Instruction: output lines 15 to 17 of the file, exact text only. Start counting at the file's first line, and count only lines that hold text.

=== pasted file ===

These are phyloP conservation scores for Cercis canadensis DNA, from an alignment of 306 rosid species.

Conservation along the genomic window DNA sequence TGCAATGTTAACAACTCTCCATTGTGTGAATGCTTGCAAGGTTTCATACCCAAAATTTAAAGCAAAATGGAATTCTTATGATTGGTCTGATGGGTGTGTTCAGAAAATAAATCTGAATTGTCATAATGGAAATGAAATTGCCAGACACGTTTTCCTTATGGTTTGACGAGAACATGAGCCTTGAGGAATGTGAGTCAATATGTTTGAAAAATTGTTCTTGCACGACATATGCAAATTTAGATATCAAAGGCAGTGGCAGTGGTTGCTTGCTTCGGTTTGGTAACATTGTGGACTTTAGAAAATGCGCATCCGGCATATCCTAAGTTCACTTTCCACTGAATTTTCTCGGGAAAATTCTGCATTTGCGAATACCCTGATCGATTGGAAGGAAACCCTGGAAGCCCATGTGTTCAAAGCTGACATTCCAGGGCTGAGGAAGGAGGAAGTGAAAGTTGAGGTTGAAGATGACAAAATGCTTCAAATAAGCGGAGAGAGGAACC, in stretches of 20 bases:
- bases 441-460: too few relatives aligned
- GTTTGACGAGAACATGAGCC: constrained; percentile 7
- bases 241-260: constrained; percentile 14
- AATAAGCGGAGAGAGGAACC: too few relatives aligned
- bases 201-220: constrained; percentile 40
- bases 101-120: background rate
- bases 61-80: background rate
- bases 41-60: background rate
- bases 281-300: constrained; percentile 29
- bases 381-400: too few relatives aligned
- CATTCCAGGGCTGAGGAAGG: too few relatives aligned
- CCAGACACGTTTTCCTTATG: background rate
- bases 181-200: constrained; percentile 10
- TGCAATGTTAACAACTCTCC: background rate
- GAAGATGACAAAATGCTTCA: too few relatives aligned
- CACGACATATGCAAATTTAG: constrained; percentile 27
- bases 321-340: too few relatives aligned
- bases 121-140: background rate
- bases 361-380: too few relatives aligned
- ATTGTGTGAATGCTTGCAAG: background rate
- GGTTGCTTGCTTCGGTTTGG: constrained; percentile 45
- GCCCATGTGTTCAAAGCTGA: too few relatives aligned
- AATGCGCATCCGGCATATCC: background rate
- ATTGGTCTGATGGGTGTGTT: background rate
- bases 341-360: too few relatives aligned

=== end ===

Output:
- bases 181-200: constrained; percentile 10
- TGCAATGTTAACAACTCTCC: background rate
- GAAGATGACAAAATGCTTCA: too few relatives aligned